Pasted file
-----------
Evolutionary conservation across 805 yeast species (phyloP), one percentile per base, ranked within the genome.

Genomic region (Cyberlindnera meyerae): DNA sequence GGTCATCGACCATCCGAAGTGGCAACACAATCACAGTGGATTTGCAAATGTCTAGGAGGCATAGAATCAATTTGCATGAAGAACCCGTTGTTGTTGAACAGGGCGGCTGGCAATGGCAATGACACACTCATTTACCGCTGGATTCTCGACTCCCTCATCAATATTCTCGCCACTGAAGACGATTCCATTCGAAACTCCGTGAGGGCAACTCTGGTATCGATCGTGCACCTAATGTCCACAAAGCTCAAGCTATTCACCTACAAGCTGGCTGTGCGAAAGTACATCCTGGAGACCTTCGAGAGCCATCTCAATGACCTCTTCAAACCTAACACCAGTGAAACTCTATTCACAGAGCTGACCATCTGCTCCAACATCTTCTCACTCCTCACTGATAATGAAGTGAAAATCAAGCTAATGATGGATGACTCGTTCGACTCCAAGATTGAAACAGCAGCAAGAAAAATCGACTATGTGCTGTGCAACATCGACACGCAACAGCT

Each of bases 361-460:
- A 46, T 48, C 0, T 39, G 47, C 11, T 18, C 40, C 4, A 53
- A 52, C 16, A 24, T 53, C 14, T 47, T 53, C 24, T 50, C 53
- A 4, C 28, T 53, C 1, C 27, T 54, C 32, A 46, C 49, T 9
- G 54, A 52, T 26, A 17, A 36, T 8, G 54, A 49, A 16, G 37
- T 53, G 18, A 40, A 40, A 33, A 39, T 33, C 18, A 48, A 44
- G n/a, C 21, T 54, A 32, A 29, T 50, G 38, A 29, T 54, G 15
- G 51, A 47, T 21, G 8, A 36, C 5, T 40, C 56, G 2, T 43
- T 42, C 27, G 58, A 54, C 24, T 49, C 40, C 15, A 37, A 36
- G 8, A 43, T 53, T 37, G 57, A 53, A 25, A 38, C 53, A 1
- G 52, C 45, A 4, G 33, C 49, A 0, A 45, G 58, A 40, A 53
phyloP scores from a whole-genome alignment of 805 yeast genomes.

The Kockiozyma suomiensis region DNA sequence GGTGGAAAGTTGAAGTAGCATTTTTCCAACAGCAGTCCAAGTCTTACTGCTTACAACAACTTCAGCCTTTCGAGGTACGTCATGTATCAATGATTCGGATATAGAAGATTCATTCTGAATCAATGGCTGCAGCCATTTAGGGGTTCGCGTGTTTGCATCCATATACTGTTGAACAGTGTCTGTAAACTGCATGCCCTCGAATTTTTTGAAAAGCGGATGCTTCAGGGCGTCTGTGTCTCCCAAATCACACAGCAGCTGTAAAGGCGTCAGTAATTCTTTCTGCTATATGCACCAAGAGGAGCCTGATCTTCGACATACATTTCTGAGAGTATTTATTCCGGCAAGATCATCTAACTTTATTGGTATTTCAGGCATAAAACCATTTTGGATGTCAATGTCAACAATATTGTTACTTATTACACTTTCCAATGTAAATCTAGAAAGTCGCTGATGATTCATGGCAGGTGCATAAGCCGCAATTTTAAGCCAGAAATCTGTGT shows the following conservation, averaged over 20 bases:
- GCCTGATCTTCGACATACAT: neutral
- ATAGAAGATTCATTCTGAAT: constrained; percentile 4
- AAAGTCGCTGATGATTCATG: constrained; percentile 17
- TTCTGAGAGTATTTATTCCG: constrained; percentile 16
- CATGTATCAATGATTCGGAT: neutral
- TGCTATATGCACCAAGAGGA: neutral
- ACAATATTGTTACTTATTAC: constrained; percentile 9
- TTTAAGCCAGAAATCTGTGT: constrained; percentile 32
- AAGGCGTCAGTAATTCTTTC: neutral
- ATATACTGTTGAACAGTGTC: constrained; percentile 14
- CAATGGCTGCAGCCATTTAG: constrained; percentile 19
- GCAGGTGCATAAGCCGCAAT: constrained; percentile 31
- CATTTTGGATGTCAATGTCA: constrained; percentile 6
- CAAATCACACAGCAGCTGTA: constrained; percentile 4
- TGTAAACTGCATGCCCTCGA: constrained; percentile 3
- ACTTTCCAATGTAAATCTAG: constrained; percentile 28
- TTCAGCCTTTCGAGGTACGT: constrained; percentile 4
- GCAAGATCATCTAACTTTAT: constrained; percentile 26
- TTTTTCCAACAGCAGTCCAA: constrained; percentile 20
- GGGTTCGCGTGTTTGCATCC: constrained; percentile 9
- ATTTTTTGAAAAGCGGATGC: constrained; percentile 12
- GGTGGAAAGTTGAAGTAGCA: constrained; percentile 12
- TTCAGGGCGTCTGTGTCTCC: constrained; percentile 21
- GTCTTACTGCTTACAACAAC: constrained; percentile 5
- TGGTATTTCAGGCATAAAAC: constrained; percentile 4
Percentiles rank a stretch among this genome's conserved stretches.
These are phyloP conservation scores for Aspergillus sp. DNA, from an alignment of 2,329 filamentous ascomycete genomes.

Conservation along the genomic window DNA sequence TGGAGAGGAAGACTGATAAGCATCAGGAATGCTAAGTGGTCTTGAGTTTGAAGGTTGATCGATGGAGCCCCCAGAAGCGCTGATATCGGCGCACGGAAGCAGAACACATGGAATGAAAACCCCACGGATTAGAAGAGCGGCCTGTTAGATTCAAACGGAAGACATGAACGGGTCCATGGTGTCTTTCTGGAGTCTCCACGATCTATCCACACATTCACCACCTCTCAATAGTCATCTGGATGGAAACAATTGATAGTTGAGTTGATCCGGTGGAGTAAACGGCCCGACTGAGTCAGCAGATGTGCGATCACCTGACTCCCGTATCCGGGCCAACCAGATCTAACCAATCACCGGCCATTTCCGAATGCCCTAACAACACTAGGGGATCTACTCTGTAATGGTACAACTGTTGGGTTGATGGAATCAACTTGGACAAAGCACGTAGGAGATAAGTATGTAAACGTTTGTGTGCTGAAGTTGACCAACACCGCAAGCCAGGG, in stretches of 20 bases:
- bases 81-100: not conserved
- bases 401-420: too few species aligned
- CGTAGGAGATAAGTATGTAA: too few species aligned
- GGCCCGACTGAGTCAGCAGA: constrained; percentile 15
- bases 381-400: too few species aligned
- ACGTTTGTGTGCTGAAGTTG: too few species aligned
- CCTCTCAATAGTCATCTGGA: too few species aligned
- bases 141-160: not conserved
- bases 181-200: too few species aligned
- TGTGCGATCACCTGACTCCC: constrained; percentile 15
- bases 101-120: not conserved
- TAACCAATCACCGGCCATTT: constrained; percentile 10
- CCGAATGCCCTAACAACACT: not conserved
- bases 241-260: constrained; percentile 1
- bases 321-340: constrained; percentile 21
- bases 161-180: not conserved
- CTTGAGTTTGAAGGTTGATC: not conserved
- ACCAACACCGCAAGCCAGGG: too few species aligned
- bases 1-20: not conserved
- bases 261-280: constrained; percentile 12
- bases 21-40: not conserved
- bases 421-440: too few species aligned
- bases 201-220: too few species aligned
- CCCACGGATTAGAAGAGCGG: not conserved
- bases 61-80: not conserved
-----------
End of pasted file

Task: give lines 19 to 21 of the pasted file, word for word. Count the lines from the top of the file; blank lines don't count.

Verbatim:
- TTCTGAGAGTATTTATTCCG: constrained; percentile 16
- CATGTATCAATGATTCGGAT: neutral
- TGCTATATGCACCAAGAGGA: neutral